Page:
Q. I have a client that is under a great amount of media scrutiny
arising from a product safety lawsuit. An important reporter in this
client's industry sector called to find out some information about the
development of the product. I got the information from the client and
gave it to the reporter. Well, it seems that the client lied to me, and,
consequently, to the reporter. The article that appeared detailed how
the company's PR agency gave the reporter false information. My
reputation is damaged, along with that of my firm. And I now have to
contend with the fact that my client lied to me, in a context that could
put my agency in legal jeopardy. Should I resign the account in protest?
And is there any way I can prevent clients from lying from me in
Ms. F, Boston
A. First and foremost, resign the account immediately. Put your reasons
for doing so in writing, and send a copy of the letter to the reporter
who wrote the piece. It probably won't change his or her opinion of you,
or the agency, but do it in the interest of full disclosure.
Second, consult an attorney to find out if you have any legal problems
to worry about connected to this incident. Then have the lawyer look
over all of your client contracts and make sure that you are including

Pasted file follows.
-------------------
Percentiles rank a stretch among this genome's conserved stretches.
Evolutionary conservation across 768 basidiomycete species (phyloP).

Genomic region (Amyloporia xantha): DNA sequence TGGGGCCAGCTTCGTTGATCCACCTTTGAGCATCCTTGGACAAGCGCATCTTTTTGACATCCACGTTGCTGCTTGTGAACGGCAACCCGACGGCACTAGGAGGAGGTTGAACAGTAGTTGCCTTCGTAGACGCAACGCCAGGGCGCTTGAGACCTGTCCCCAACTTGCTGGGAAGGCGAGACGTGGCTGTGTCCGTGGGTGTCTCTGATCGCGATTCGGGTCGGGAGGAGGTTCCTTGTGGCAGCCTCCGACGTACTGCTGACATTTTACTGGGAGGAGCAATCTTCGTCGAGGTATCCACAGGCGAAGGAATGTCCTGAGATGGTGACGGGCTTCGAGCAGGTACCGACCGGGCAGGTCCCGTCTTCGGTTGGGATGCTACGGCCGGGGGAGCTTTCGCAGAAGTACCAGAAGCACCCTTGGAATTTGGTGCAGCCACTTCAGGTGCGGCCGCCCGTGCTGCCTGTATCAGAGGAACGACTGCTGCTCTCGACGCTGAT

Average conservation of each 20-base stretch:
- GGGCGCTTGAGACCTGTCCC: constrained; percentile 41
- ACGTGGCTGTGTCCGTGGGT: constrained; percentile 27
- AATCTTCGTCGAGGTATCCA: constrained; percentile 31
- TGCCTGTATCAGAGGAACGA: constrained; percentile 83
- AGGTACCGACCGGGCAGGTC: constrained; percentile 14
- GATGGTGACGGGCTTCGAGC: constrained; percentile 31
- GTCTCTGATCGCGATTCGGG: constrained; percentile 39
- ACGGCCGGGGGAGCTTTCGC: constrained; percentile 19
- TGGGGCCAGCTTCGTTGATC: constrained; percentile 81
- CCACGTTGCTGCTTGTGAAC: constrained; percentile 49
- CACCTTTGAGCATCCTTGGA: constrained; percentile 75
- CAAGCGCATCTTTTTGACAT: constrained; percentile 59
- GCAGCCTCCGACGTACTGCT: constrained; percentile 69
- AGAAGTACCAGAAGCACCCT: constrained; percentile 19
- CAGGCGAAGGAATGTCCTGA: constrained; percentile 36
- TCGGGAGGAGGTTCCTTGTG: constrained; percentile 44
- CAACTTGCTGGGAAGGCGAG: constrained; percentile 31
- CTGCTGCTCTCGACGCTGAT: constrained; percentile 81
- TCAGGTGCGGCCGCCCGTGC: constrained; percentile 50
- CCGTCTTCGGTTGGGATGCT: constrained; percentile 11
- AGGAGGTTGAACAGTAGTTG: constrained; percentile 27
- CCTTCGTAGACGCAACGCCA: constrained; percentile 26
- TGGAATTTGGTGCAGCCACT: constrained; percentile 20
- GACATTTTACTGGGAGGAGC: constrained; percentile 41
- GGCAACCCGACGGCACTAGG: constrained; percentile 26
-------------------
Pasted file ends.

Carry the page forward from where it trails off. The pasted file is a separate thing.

the appropriate protection for your firm. If you are properly
contracted, you should not find yourself at risk if your client does not
As for preventing similar incidents in the future, unfortunately, there
is no way to guarantee that clients won't lie to you, or try to get you
to do their dirty work for them. You must make it clear from the start
that you have a zero tolerance policy towards unethical practices. Now
you have the perfect example of how seriously you take that issue.
Q. Last night, we had our company's annual holiday party, a dinner and
dance river cruise. We floated around for almost four hours, and a lot
of us just kept getting more and more drunk. Towards the end of the
evening, we were giving out our Secret Santa presents. By sheer
coincidence, I had picked my (much older and married) boss. He really
liked his gift, which was a set of funny golf tees, and I told him that
I was his Secret Santa. He said, "Well, thanks Santa," and proceeded to
give me a kiss, which was fine at first. But the kiss went a little too
long. I managed to get away and he didn't even seem to notice or
He has not mentioned it since and is not treating me any differently. My
roommate says it was sexual harassment, and her argument for reporting
him makes sense. What should I do?
Ms. G, New York
A. I'm sure you were caught off guard, but ideally, you should have made
it clear at the time that his advances were unwelcome. I was not there
to observe the scene, so it is difficult for me to advise you on your
legal options. But I can definitely suggest that you read up on the
definition of sexual harassment.
An excellent resource is Information on Sexual Harassment (http://
www.de.psu.edu/harassment/) Write down everything that you remember
about the incident, and think carefully about the consequences of either
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